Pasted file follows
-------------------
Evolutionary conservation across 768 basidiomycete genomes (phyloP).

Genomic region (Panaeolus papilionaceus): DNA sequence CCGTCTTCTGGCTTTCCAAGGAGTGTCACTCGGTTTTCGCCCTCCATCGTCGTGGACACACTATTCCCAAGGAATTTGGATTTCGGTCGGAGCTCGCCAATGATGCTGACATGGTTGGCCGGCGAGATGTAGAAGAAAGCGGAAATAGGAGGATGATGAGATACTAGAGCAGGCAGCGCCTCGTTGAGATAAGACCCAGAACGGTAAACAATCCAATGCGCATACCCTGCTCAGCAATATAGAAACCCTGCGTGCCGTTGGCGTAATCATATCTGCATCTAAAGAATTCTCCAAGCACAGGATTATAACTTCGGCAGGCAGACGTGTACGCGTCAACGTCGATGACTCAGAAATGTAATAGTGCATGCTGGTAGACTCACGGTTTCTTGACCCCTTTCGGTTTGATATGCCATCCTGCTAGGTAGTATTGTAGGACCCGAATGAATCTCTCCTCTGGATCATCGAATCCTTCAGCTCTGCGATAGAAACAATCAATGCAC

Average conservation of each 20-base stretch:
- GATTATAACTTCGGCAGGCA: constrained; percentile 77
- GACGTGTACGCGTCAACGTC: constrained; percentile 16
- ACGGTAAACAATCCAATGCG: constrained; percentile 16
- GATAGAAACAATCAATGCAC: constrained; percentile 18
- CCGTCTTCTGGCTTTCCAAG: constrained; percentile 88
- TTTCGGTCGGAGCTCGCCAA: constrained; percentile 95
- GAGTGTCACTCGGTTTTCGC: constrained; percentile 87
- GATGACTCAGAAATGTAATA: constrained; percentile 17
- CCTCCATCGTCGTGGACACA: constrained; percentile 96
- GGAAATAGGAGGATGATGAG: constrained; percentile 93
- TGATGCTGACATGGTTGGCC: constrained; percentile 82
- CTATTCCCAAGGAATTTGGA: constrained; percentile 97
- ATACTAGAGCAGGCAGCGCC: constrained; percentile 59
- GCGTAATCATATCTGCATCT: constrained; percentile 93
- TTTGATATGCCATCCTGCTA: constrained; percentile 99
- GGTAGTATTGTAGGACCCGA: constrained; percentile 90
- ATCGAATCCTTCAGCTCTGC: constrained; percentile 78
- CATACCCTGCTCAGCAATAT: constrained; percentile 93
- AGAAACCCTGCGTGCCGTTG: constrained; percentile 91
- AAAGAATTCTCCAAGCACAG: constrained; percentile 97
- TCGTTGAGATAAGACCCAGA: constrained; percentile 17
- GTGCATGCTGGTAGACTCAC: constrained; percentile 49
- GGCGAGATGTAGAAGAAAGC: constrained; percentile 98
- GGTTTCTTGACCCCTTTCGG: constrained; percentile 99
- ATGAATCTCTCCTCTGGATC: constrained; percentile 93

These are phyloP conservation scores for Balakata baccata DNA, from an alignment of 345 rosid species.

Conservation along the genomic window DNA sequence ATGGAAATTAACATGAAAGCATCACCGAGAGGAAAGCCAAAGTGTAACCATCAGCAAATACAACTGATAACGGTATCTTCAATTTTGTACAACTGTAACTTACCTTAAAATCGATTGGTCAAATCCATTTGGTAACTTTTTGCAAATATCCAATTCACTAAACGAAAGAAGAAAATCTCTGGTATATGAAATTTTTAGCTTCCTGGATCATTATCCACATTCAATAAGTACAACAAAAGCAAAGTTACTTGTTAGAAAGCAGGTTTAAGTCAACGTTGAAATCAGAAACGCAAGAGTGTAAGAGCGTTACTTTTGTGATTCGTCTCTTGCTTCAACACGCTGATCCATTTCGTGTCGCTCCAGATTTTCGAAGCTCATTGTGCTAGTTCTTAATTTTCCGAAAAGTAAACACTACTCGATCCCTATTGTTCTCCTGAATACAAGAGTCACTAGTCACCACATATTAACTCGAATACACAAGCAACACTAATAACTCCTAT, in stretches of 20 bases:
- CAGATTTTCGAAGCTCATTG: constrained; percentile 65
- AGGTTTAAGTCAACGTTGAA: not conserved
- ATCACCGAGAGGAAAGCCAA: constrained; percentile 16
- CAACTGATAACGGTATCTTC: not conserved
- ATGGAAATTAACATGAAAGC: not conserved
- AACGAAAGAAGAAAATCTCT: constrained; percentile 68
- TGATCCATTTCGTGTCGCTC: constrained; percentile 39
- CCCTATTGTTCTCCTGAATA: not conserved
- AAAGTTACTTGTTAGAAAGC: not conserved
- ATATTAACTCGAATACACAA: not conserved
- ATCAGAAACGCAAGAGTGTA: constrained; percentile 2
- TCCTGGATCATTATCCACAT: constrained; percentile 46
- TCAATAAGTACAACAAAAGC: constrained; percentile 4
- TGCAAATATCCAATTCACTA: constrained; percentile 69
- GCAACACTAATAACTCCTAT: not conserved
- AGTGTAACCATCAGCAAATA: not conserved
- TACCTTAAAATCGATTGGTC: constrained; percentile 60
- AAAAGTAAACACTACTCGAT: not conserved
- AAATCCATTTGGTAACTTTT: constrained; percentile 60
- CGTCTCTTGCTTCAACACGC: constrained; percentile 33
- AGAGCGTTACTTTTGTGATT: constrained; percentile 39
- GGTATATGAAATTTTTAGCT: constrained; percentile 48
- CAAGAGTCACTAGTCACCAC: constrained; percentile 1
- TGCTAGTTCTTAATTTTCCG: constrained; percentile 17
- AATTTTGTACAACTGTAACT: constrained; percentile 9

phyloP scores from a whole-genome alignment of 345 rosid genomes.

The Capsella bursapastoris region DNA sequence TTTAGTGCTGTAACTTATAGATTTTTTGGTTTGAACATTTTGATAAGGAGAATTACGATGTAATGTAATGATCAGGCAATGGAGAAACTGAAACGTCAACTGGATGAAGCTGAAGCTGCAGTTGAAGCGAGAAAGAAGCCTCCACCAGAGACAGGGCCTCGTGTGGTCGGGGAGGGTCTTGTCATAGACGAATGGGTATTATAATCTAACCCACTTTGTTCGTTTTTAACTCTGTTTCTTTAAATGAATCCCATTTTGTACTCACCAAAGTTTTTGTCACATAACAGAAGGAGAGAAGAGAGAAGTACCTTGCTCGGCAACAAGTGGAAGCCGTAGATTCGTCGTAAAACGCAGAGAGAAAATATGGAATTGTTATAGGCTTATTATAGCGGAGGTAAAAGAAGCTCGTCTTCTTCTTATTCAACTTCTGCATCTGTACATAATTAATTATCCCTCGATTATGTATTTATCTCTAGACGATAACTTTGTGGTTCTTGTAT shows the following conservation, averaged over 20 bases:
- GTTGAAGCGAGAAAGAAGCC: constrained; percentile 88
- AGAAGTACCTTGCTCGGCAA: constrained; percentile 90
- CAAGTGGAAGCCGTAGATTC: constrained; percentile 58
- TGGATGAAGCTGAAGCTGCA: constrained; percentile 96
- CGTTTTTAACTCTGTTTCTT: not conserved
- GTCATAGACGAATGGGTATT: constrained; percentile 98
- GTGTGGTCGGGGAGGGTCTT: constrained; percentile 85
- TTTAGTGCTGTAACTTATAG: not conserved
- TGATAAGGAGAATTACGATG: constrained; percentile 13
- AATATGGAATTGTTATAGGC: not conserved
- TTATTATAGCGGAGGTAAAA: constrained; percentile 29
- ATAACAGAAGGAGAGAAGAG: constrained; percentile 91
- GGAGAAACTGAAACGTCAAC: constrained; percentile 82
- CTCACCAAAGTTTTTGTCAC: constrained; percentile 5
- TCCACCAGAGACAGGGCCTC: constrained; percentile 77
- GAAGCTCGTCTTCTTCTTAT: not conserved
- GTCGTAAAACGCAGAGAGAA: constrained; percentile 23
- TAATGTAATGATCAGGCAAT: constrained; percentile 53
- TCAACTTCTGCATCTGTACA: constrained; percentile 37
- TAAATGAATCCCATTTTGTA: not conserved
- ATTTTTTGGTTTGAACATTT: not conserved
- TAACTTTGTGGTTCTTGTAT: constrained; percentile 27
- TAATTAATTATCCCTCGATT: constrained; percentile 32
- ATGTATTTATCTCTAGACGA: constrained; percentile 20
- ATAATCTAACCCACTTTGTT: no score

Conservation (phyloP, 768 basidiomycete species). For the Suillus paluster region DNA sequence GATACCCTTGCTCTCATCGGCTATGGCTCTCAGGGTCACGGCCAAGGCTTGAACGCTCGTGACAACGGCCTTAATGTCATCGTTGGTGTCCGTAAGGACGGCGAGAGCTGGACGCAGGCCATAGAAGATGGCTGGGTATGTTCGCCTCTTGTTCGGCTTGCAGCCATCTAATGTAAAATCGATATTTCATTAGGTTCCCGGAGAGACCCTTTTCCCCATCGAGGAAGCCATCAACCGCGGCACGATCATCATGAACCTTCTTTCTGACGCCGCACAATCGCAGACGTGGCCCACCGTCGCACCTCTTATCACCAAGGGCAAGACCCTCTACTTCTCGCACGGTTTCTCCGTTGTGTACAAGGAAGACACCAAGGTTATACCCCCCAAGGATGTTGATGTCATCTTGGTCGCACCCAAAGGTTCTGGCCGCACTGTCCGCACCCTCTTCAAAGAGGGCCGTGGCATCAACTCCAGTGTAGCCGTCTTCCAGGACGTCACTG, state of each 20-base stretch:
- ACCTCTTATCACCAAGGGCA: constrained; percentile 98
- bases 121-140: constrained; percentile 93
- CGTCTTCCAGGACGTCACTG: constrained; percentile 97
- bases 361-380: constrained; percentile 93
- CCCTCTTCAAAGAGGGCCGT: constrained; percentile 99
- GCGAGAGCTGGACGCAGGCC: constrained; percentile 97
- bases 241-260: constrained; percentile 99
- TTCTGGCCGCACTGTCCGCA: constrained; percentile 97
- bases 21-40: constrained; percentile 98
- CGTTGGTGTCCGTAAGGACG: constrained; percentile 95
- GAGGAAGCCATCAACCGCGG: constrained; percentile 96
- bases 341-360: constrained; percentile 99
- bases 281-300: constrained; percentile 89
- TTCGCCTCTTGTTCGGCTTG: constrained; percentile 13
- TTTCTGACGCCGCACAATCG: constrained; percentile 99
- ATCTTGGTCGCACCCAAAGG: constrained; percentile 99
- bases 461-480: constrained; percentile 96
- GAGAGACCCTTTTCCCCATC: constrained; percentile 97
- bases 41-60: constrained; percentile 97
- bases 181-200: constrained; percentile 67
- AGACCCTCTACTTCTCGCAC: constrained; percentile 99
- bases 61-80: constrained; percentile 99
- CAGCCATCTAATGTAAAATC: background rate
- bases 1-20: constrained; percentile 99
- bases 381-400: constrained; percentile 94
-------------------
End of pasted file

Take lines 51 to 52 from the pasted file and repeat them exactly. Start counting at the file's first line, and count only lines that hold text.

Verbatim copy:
- AGAGCGTTACTTTTGTGATT: constrained; percentile 39
- GGTATATGAAATTTTTAGCT: constrained; percentile 48